The opinion of the court was delivered by: Alesia, District Judge.
MEMORANDUM OPINION AND ORDER
Before the court is defendant Paramount Liquor Company's motion
to dismiss plaintiffs Central States, Southeast and Southwest
Areas Pension Fund and Howard McDougall's complaint because (1)
this is a duplicative action and (2) the complaint fails to state
a claim under Federal Rule of Civil Procedure 12(b)(6). For the
reasons that follow, the court grants the defendant's motion to
Plaintiff Central States, Southeast and Southwest Areas Pension
Fund ("Pension Fund") is a multi-employer plan as defined by
section 4001(a)(3) of the Employee Retirement Income Security
Act ("ERISA"), 29 U.S.C. § 1301 (a)(3). Plaintiff Howard
McDougall ("McDougall") is a trustee of the Pension Fund.
Defendant Paramount Liquor Company ("Paramount") was a
participant in the Pension Fund.
Prior to August 1, 1991, Paramount contributed to the Pension
Fund on behalf of some of Paramount's employees. On or about
August 1, 1991, Paramount ceased to contribute to the Pension
Fund on behalf of some of Paramount's participating employees. As
a result of the cessation, the Pension Fund determined that
Paramount incurred a partial withdrawal pursuant to section
4205(a) of ERISA, 29 U.S.C. § 1385 (a). On July 26, 1995,
pursuant to section 4219(b)(1) of ERISA, 29 U.S.C. § 1399
(b)(1), the Pension Fund notified Paramount that Paramount had
partially withdrawn from the Pension Fund and demanded that
Paramount pay its withdrawal liability.
On September 29, 1995, Paramount requested that the Pension
Fund review its liability determination pursuant to section
4219(b)(2)(A) of ERISA, 29 U.S.C. § 1399 (b)(2)(A). After
reviewing Paramount's liability, the Pension Fund, on December 4,
1995, affirmed its prior decision on Paramount's liability.
On October 20, 1998, the Pension Fund, pursuant to
29 C.F.R. § 4221.9, filed a motion to reconsider the arbitrator's
award. On November 2, 1998, the arbitrator issued a supplemental
opinion in which he denied the Pension Fund's motion.
On November 12, 1998, Paramount filed a pleading in the United
States District Court for the Eastern District of Missouri
("Eastern District of Missouri"). Paramount's pleading was
delivered to the courthouse by a FedEx employee at 9:10 a.m.
However, the Pension Fund and McDougall claim that the pleading
shows a time stamp of 4:33 p.m. On this same day, the Pension
Fund and McDougall filed a complaint in the United States
District Court for the Northern District of Illinois ("Northern
District of Illinois").*fn1 This complaint was time stamped at
4:14 p.m. The Pension Fund and McDougall's complaint alleges that
the arbitrator's award is erroneous and, thus, should be vacated.
In response, Paramount filed, on December 28, 1998, its motion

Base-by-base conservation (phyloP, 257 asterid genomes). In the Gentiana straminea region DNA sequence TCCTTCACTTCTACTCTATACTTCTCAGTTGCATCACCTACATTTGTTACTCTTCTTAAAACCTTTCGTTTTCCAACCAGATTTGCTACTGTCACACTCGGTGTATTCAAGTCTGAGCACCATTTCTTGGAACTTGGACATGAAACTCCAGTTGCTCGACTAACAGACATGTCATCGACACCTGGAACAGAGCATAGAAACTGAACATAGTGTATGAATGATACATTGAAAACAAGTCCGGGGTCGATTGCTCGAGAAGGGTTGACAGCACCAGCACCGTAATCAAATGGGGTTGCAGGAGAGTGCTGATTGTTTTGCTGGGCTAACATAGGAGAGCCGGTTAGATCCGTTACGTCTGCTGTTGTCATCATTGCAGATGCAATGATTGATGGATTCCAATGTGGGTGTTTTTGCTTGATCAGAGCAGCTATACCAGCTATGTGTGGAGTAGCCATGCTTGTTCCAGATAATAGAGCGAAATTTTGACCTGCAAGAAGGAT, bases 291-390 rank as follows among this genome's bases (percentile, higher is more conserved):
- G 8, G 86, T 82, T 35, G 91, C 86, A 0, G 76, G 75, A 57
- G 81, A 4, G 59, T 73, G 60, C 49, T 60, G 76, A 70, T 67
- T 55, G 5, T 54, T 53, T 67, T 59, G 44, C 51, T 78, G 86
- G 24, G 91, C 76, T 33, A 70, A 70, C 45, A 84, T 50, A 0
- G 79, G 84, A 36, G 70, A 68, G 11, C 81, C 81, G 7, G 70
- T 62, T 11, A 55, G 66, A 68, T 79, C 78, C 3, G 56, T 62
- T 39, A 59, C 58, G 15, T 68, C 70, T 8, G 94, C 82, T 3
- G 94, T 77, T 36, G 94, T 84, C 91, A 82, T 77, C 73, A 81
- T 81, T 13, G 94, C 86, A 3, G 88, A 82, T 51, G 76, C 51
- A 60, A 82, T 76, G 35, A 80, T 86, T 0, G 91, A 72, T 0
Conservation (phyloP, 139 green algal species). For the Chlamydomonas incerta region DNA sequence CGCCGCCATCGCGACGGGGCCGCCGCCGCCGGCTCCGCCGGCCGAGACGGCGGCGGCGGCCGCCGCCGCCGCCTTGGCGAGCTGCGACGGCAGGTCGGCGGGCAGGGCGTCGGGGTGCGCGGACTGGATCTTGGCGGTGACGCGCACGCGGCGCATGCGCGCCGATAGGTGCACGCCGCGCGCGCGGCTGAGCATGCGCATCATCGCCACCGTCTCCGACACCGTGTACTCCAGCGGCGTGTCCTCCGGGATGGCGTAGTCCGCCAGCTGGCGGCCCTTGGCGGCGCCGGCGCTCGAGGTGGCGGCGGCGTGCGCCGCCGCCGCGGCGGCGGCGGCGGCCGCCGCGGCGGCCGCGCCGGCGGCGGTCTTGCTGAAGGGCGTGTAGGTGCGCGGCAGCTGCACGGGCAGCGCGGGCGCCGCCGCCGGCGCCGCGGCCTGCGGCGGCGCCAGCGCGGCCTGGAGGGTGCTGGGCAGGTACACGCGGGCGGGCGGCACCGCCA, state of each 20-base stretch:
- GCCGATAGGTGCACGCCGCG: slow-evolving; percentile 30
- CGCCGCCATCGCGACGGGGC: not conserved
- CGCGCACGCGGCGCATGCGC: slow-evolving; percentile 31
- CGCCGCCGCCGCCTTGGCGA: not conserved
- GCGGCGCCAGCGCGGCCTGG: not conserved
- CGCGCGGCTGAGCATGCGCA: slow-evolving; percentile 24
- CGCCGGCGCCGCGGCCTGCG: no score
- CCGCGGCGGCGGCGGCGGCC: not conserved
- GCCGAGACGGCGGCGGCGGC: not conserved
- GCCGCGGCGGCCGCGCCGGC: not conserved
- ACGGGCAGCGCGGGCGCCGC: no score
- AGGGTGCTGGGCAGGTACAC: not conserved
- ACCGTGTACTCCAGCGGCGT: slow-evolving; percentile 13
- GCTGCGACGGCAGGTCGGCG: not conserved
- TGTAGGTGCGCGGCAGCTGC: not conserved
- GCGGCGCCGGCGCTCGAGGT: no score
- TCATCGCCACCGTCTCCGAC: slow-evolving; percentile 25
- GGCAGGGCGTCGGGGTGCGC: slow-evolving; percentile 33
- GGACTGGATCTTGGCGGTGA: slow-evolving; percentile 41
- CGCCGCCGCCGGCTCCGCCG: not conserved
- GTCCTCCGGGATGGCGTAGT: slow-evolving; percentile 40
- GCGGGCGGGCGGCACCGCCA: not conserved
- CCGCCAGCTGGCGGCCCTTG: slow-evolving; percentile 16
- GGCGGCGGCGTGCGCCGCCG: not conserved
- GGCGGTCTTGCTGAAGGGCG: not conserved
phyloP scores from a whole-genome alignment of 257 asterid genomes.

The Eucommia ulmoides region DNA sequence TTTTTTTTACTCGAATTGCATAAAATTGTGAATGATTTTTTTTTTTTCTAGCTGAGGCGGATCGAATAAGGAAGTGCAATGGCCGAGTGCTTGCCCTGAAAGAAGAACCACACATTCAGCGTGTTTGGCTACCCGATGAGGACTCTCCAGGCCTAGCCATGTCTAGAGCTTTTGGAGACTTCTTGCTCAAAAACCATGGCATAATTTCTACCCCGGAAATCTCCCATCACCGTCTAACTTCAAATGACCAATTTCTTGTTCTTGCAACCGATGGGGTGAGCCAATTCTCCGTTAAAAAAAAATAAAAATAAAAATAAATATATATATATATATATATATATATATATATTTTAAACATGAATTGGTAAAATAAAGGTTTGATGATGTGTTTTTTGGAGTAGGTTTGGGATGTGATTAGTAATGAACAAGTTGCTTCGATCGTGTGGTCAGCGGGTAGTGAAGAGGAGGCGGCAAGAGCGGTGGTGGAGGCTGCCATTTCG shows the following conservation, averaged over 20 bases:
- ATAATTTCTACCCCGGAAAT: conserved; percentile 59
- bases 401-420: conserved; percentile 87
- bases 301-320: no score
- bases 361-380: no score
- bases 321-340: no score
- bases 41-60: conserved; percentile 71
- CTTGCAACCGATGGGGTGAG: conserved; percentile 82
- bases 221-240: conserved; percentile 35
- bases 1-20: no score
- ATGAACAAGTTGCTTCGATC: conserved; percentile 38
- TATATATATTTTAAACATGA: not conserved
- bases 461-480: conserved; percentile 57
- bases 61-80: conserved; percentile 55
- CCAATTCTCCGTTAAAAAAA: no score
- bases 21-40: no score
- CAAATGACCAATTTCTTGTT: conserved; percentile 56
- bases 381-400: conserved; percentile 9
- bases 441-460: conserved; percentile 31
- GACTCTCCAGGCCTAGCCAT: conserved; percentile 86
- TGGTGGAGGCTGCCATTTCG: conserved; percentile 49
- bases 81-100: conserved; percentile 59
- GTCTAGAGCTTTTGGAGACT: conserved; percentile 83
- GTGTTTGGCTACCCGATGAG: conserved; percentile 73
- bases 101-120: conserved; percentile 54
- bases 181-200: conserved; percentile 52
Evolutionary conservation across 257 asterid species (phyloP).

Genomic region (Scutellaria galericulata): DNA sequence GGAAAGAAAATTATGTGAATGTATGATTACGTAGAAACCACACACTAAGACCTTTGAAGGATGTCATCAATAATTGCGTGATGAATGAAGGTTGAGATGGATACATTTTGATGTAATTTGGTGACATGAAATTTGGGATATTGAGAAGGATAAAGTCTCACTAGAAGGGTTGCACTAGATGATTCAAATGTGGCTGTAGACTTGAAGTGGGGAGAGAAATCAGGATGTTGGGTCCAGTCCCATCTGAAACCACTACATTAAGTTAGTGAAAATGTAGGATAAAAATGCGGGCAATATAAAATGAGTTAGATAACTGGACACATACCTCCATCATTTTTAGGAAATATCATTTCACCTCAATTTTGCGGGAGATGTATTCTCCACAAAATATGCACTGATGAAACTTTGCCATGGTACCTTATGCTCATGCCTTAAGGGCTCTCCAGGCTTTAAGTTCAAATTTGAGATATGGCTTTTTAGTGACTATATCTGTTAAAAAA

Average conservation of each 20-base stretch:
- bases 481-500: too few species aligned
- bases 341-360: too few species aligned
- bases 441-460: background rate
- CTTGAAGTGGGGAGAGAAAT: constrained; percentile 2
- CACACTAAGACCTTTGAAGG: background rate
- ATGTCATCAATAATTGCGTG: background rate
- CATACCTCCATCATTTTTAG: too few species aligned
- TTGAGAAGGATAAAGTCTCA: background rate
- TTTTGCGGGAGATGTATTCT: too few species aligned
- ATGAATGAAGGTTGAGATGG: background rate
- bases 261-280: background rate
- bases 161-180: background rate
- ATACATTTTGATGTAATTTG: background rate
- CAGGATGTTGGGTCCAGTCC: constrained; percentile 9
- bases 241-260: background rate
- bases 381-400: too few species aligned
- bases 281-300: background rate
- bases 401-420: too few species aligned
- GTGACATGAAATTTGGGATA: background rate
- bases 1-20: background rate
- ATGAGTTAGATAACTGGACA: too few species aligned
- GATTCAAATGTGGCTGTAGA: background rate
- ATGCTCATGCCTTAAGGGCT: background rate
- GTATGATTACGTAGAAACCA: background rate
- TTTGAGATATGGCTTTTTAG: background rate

to dismiss the complaint. Paramount moves for this court to
dismiss the complaint on two grounds: (1) this is a duplicative
action and (2) the complaint fails to state a claim. The court
will address each ground in turn. The court has subject matter
jurisdiction pursuant to sections 4221(b)(2) and 4301(c) of
ERISA, 29 U.S.C. § 1401 (b)(2), 1451(c).
Paramount alleges that the Pension Fund and McDougall's
complaint should be dismissed because this is duplicative of a
parallel action pending in the Eastern District of Missouri.
Before the court can make a decision on whether to dismiss this
case as duplicative, the court must first determine which action
was first filed. Both the plaintiffs, the Pension Fund and
McDougall, and the defendant, Paramount, claim that their
respective suits were filed first. Paramount claims that it filed
its suit on November 12, 1998 at 9:10 a.m. when the pleading was
delivered to the clerk. However, the Pension Fund and McDougall
claim that Paramount's pleading was not filed until 4:33 p.m.,
the time which is allegedly stamped on the pleading.*fn2
Furthermore, the Pension Fund and McDougall claim that since
Paramount's pleading was not timed stamped until 4:33 p.m., that
their complaint, filed at 4:14 p.m. on November 12, 1998, was the
first to be filed.
The Pension Fund and McDougall allege that "delivery clearly
does not mean `filed.'" (Pls.' Resp. at 7). However, the Pension
Fund and McDougall have failed to cite any law in support of
their position. Unfortunately, neither the Federal Rules of Civil
Procedure nor the Local Rules for the Eastern District of
Missouri nor for the Northern District of Illinois provide a
clear definition of the term "file." The court, however, has
found several cases standing for the opposite of the Pension Fund
and McDougall's position. Filing is complete once the document is
delivered to and received by the proper official. United States
v. Lombardo, 241 U.S. 73, 76, 36 S.Ct. 508, 60 L.Ed. 897 (1916)
(basing this definition on the ordinary meaning of the word
because Congress did not define "file" in the White Slave Act).
Although Lombardo was decided before the Federal Rules of Civil
Procedure were promulgated, courts have relied on it and Federal
Rules of Civil Procedure 3, 5(e), and 77 for the same
proposition. See, e.g., Milton v. United States, 105 F.2d 253,
255 (5th Cir. 1939) ("The word `filed' . . . requires of one
filing a suit, merely the depositing of the instrument with the
custodian for the purpose of being filed. Except where specific
statute otherwise provides, and none such is present here, it
charges him with no further duty, [and] subjects him to no
untoward consequences."); Greeson v. Sherman, 265 F. Supp. 340,
342 (W.D.Va. 1967) ("If Rule 3 is read in conjunction with Rule 5
(e) . . . [a complaint is filed when] the complaint is
delivered to an officer of the court who is authorized to receive
it."); Freeman v. Giacomo Costa Fu ...